Protecting our biodiversity, the Pacific islands share their stories on global stage
- Published on 03 December 2016
Fourteen Pacific island countries are Parties to the Convention on Biological Diversity for which the 13th Conference of the Parties starts at the end of this week in Cancun, Mexico (CBD COP13). All have committed to achieving the 20 Aichi Biodiversity Targets with the ultimate goal of reducing biodiversity loss.
"Our island region has actively worked on strengthening protected areas as we all know too well just how important our biodiversity is to us, as Pacific islanders. It is the backbone of cultural traditions, helps feed us and is the source of livelihood for many. We understand the Pacific Way of Life is at stake unless we work to protect it."
Of over 720 recorded animal extinctions in the last 400 years, half of these were island species. Aiming to make a difference, the Pacific islands are working towards achieving the Aichi Targets to make a significant difference by the year 2020.
This coming week will see all Parties come together to assess actions and negotiate a path forward to ensure thee targets are met within the next three years.
On Friday and Saturday, 2 – 3 December, the High Level Segment of the CBD COP13 will take place, bringing together country leaders and ministers to discuss the ways to effectively Mainstream Biodiversity into Agriculture, Tourism, Fisheries and Aquaculture, and Forestry sectors. Discussions will be conducted through roundtable sessions over the period of two days. A key outcome of the HLS will be the adoption of the "Cancun Declaration on Mainstreaming the Conservation and Sustainable Use of Biodiversity for Well-being".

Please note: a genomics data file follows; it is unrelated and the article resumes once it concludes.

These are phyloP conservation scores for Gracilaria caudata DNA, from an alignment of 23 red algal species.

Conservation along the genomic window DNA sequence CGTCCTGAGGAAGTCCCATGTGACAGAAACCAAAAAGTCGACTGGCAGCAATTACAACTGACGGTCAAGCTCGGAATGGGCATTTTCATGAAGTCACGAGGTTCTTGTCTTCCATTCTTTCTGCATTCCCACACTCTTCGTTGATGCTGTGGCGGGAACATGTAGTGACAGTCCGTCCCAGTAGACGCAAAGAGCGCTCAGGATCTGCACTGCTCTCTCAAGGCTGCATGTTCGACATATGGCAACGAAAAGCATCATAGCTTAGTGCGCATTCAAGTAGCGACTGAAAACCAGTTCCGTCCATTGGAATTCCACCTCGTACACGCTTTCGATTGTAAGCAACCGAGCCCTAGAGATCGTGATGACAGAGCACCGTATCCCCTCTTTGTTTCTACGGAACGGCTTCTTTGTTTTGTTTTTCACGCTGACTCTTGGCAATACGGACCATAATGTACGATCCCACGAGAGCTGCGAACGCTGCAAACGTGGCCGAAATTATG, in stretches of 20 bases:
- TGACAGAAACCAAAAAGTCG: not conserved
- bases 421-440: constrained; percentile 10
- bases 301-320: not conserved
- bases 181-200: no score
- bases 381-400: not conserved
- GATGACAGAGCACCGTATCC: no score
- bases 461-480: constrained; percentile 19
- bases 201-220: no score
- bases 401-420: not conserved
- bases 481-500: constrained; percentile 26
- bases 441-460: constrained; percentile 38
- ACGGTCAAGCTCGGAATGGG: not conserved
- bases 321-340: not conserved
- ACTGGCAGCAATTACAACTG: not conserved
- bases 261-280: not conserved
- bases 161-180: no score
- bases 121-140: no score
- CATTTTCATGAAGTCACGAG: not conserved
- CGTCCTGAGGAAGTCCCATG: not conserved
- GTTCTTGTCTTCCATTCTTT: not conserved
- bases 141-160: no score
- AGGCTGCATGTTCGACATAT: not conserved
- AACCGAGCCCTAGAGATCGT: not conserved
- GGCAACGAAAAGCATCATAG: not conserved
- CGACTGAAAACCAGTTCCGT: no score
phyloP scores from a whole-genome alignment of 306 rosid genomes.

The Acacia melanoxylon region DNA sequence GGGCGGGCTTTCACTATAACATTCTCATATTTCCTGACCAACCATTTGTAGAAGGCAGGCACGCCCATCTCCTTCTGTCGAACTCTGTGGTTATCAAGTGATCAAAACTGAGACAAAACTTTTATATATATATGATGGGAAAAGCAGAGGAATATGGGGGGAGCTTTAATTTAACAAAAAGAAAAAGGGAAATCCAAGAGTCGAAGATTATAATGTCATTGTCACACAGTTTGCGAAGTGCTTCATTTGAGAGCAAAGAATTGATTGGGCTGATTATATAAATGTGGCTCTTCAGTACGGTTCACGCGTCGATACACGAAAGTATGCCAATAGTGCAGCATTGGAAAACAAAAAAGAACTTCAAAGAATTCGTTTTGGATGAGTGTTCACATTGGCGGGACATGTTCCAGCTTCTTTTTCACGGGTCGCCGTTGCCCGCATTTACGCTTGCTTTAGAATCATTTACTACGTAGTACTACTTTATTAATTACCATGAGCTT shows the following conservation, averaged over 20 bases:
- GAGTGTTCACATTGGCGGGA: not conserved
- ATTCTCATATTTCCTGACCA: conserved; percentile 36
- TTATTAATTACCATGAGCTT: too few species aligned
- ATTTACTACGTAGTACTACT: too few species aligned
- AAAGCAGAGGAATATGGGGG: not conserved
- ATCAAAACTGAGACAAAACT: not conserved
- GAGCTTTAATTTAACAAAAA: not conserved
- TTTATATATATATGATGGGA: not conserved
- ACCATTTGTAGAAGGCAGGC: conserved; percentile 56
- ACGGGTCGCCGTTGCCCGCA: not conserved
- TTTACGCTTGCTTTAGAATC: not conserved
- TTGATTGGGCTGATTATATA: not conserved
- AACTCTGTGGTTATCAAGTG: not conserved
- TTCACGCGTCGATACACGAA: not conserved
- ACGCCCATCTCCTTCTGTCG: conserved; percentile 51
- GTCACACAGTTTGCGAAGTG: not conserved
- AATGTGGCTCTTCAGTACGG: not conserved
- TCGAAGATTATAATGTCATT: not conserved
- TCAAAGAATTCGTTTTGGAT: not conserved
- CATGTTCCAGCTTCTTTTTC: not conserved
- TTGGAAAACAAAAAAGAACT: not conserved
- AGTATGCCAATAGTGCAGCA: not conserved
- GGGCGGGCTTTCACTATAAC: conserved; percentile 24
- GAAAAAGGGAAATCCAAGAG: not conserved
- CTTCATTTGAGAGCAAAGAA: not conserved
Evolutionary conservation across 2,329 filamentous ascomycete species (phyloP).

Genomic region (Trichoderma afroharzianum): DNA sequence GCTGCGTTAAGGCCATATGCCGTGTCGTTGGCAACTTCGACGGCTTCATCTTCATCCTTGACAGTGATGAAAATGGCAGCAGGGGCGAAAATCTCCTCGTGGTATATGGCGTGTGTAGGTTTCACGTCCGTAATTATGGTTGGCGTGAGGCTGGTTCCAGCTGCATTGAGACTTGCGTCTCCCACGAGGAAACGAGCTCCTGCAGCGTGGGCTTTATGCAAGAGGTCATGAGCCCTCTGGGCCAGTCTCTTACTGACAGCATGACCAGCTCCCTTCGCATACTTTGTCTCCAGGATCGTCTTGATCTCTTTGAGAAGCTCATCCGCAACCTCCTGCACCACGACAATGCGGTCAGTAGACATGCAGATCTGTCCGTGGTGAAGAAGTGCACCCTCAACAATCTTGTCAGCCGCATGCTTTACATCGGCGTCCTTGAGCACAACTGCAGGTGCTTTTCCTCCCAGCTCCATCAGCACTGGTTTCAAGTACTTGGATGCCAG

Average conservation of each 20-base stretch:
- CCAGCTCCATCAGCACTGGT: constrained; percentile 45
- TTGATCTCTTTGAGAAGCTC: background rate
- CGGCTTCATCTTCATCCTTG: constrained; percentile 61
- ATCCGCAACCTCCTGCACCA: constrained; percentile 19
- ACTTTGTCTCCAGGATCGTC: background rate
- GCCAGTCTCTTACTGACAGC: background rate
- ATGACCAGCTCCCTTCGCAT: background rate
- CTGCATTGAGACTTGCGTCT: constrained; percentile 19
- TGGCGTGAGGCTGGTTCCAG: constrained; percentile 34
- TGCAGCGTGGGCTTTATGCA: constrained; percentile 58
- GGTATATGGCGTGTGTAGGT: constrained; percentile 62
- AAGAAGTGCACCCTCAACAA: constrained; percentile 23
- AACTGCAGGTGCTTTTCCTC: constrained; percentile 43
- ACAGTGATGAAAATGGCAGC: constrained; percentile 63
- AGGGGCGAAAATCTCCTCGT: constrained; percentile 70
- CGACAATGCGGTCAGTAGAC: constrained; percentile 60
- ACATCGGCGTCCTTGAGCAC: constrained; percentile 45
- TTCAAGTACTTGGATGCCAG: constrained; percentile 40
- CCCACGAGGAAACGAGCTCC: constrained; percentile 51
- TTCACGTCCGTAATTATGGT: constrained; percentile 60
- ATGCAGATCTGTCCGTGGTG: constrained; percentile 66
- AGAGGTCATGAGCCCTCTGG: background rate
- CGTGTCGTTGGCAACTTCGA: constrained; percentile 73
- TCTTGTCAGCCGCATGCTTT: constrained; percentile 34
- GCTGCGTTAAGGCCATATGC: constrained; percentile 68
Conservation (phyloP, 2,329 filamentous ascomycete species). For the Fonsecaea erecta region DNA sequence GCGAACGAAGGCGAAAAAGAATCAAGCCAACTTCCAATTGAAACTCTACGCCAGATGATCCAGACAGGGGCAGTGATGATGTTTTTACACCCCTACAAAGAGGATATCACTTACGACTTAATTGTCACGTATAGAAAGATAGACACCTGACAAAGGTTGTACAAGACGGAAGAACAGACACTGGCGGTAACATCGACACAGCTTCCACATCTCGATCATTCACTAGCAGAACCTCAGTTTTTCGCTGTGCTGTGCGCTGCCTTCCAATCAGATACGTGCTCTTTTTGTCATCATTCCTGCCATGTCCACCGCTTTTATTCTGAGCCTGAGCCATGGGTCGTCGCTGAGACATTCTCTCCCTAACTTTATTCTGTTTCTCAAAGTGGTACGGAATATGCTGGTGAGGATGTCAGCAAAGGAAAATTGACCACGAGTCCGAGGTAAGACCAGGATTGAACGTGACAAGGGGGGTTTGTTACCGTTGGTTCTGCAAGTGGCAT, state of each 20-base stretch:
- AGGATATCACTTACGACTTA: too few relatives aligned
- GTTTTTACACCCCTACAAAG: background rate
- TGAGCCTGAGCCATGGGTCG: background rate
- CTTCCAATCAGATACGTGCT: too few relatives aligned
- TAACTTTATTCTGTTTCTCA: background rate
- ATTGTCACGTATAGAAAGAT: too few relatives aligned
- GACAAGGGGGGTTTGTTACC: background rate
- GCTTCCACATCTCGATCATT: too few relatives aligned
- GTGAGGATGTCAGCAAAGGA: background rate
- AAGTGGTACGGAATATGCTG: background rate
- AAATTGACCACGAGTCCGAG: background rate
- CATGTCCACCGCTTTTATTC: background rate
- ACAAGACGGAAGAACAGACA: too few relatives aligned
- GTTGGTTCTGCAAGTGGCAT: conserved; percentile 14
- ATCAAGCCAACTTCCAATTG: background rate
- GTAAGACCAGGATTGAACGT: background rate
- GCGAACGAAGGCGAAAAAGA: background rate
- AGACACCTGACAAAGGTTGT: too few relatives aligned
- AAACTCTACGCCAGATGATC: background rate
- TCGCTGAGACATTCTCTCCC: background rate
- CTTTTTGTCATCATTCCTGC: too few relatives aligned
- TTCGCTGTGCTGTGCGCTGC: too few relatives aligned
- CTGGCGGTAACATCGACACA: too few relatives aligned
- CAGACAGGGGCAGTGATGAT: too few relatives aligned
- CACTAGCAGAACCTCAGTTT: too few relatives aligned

From 4 – 17 December the 13th Conference of the Parties to the UN Convention on Biological Diversity (CBD COP13) will be held, as well as the eighth Conference of the Meeting of the Parties (COP-MOP) of the Cartagena Protocol (COP-MOP 8) and the second COP-MOP Nagoya Protocol (COP-MOP 2).
The Cartegena Protocol on Biotechnology Safety is to ensure the handling, transport and safe use of living modified organisms resulting from the application of modern technology and can have adverse effects on biodiversity. Ten Pacific island counties are parties to the Cartegena Protocol, these are Fiji, Kiribati, Marshall Islands, Nauru, Niue, Palau, PNG, Samoa, Solomon Islands, and Tonga.
The Nagoya Protocol on access to genetic resources and fair and equitable participation of benefits arising from their use. The Pacific island parties to the Nagoya Protocol are Fiji, Federated States of Micronesia, Marshall Islands, Samoa and Vanuatu.
Both of these are linked to the CBD COP overall and feed into achieving the goals of the Convention for which the Pacific parties are the Cook Islands, Federated States of Micronesia, Fiji, Kiribati, Marshall Islands, Nauru, Niue, Palau, PNG, Samoa, Solomon Islands, Tuvalu and Tonga.
"The outcomes of the meetings are significant for our region in knowing where we are at in meeting the global biodiversity targets and key decisions on further actions and resources available to take to achieve these," said Mr Chape.
"We are doing our part in contributing to the achievement of the global targets and our successes and actions taken will be shared and showcased throughout the meetings."
A special side event showcasing the Pacific islands will be held on Monday 5 December, 2016 titled - Our Pacific Voyage: Navigating our way towards the implementation of the Aichi Targets. This will feature the perspectives from the Pacific as they work towards strengthening the Protected Areas in their islands.- #PacificProtectedAreas
The CBD COP13 is held in Cancun, Mexico from 4 – 17 December, 2016. To learn more about this please visit: http://cop13.mx/en/